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Discussion Starter · #1 ·
Hi all. I've got a bsmt. washroom job coming up, where the main heat duct coming off the furnace runs right through where the new washroom will go.

It's about 8 x 14". I will of course be getting my sheet metal guy to do the work, but my question is - can I have him reduce this to a 4" x 28" to get some headroom, then have it go back to the 8x14" ?

If we keep the same square inch total, the cfm should remain ok?

Hope I explained this properly. Just want the heads up before I call him in.

Thanks
 

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Bad idea.

Its not just the sq in of free area of the duct that counts.
A 8X14 duct at 100' TEL and .1" friction rate has a CFM of 625.
A 4X28 duct at 100' TEL and .1" friction rate has a CFM of 490.
The 4X28 would have 1-2/3 more sq ft of surface area per linear foot.
So on a short section 4 foot long. A 8X14 has 3.66 sq ft of surface area. And a 4X28 has 5.33 sq ft of surface area.

First though may be to just make the 4" duct wider yet to get more air flow. But, once you past a 7:1 ratio. Friction rate charts and ductulators become inaccurate.

A 6X20 will carry as much as a 8X14 at the same friction rate.

And yes. Make your transition angles 15° or less.

Changing from one size duct down, and then back up will add about 70 foot of total equivalent length to your duct system.
 

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Discussion Starter · #4 ·
Beenthere - am I correct then, that you're saying don't go down to the 4". That I should only reduce this to a 6"
 

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Good math, Katoman... most guys think that you can just add the same amount to one side as you subtract from the other, and keep the perimeter the same a la changing a 20x20 duct to 24x16... obviously you'll lose out on the total area. An example I used to throw out is, "Okay, you have 20x20 with an area of 400 square inches... add/subtract 10 and you'll have 30x10, a 25% loss with area 300 square inches. But hey, why not add/subtract 19 and call it 39x1? Then you'd have 39 square inches... a 90% reduction in area."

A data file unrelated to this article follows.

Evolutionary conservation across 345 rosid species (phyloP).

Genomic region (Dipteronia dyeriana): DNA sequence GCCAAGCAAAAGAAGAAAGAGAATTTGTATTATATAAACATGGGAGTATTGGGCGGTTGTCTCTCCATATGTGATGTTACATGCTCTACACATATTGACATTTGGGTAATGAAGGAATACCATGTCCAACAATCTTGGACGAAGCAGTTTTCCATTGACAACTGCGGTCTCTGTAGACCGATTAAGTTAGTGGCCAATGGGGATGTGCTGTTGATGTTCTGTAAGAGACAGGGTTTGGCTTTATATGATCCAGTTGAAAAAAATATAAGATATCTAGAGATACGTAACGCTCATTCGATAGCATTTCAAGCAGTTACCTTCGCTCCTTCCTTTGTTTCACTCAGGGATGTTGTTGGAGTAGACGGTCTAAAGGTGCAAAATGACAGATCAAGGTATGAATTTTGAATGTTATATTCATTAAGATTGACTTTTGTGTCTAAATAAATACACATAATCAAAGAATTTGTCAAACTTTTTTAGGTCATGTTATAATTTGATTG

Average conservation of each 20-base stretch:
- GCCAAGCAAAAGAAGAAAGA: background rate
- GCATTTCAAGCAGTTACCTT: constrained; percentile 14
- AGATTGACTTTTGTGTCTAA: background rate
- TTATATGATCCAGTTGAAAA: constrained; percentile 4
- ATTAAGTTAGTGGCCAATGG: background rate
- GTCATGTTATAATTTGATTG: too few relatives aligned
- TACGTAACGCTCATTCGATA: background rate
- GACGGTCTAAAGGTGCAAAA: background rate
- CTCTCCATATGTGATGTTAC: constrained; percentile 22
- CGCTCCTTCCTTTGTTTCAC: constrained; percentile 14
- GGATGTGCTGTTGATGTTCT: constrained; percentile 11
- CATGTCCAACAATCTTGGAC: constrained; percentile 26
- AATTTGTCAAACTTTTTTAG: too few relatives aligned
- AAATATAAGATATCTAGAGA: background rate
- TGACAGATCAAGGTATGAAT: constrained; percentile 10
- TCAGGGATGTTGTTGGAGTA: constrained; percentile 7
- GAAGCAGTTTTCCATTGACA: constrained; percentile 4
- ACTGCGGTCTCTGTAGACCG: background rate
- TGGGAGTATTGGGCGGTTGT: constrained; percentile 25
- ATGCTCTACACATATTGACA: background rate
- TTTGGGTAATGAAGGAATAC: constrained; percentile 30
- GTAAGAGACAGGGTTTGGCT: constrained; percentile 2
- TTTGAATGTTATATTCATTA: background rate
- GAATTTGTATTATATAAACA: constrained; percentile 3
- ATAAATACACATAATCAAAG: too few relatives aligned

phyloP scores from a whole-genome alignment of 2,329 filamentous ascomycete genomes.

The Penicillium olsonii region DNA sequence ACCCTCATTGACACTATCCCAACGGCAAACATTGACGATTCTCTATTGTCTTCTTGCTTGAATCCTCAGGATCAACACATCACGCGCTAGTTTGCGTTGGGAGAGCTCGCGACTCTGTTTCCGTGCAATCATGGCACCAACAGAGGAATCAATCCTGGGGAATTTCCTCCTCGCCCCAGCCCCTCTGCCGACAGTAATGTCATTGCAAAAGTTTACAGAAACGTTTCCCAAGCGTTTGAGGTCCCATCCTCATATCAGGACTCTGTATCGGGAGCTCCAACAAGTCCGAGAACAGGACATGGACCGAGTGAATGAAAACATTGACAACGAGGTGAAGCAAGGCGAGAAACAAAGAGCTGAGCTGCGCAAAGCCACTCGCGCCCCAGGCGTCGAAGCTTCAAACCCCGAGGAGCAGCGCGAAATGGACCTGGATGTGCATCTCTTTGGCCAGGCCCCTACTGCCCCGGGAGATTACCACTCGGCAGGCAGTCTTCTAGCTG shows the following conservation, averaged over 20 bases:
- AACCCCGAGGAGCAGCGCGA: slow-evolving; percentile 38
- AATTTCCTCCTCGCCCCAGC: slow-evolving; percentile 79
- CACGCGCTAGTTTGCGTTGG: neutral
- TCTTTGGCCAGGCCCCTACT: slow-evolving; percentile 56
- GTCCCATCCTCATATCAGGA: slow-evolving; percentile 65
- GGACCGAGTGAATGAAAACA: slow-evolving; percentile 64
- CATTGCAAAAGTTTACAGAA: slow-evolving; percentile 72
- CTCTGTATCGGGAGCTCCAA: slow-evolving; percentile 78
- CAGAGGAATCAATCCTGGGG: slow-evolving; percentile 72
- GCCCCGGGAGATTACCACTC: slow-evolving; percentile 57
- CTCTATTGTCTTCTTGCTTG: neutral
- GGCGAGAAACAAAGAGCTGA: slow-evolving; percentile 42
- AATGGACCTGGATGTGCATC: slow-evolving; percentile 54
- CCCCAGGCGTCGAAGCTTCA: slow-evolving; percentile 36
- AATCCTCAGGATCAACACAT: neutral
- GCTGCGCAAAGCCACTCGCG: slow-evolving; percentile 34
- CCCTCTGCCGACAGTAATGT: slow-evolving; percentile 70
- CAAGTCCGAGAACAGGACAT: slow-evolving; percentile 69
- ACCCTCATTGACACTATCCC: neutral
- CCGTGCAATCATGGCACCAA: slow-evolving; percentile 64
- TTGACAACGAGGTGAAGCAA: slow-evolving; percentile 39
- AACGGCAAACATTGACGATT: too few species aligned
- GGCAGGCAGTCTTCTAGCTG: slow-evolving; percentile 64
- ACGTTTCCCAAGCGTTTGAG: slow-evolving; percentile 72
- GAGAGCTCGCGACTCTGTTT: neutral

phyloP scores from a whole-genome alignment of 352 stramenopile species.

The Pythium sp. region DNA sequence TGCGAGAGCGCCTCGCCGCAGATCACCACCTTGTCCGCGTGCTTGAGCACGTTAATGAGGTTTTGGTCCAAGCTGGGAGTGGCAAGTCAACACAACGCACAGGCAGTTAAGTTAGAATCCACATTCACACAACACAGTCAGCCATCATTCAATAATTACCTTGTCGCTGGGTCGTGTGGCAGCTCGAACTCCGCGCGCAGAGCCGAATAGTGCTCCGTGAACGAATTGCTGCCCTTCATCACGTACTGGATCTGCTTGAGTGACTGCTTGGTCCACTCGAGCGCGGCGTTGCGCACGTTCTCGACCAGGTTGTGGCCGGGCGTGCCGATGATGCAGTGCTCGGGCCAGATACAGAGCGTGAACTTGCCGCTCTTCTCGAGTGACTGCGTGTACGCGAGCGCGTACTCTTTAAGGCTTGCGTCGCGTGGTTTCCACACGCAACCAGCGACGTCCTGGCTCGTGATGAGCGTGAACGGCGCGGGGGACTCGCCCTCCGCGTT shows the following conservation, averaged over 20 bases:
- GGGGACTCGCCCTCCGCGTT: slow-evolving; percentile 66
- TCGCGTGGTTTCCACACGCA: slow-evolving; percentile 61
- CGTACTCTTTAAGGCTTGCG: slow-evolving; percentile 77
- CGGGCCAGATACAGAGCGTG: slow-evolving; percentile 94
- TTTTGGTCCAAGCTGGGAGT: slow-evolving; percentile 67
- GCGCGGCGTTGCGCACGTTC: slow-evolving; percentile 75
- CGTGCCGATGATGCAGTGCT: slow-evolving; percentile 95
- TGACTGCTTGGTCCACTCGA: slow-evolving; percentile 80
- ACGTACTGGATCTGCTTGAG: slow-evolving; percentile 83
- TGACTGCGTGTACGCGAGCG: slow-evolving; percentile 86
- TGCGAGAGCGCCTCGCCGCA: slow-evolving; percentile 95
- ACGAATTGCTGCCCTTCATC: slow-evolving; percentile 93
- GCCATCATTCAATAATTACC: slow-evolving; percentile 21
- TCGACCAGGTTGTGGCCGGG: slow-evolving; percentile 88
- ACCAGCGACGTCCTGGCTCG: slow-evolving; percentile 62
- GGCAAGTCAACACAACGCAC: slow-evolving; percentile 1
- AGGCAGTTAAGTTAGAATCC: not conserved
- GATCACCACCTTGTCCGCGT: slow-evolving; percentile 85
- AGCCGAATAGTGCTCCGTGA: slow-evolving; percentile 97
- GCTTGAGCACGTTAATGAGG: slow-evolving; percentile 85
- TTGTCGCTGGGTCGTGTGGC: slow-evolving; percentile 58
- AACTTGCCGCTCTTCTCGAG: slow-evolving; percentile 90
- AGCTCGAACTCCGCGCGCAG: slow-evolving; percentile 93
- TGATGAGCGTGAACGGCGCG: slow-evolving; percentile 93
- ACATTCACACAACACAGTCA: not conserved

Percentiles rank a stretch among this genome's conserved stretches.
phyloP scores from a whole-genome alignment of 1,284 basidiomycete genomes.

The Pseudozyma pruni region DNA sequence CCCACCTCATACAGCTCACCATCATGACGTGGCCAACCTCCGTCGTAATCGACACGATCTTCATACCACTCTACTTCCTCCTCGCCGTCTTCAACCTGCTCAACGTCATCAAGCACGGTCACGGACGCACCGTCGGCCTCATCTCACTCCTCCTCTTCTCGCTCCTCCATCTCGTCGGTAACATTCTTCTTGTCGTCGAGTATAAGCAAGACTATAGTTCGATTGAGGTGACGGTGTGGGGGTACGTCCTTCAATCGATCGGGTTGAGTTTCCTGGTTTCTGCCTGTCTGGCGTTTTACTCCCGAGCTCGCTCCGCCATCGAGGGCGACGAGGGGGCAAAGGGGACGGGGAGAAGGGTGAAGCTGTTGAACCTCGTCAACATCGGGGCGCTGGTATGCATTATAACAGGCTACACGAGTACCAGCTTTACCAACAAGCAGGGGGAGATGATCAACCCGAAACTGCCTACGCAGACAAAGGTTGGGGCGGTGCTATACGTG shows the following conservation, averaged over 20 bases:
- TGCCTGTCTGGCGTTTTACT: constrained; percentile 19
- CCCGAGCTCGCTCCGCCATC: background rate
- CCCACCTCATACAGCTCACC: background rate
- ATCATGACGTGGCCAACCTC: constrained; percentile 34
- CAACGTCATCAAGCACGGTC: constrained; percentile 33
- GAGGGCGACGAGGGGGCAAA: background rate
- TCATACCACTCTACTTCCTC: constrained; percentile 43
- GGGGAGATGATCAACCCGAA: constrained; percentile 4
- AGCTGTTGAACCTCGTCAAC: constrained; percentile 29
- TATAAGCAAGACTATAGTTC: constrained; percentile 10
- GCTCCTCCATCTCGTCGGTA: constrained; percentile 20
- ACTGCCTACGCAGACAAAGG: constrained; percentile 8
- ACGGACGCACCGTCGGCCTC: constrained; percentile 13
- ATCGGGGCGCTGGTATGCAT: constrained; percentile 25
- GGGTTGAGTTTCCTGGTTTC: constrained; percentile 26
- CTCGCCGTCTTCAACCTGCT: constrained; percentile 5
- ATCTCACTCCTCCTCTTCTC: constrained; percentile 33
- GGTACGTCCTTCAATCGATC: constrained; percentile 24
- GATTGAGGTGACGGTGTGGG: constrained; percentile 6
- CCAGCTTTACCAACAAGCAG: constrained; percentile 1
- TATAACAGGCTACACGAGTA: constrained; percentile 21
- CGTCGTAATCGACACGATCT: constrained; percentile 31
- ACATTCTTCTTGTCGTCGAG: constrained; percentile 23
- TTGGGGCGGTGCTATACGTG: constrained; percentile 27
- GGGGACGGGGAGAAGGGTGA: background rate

BUT as Beenthere pointed out, it's not a raw area calculation. A minor change would be no big deal but the "equal friction loss method" is based on the perimeter length of a cross section of the duct, the amount of metal that comes in contact with the flow of air. (This is why round pipe is the ideal shape for duct: max. area with min. perimeter = min. friction loss. And of course for obvious reasons this never comes up for the transfer of water...) Beenthere used a sliderule device called a "ductulator" which shows how we figure the ductwork. And he's also right that when the length is more than 7 times (or inversely, less than 1/7th) the width, the ductulator isn't very accurate. SO while I have installed 90x10 oval duct spiral pipe, but I do not know how they sized it.

If you absolutely MUST have 4 inches of duct height, you are not out of options, but you'll need a good shopman tinknocker to make this work. In a nutshell, you split the 14x8 duct into TWO 14x4 ducts, keeping the top of the fitting flat. It's a kinnnd-of tough fitting, but doable. I made them back when I was working with my hands in this trade. This type of fitting is called a "pair of pants" because there is one duct "wye-ing" into two (usually smaller) ducts, like a pair of pants has a big hole for the waist then wyes into to smaller sections, like pants legs. [Beenthere: Do you agree with this? Please tell us.]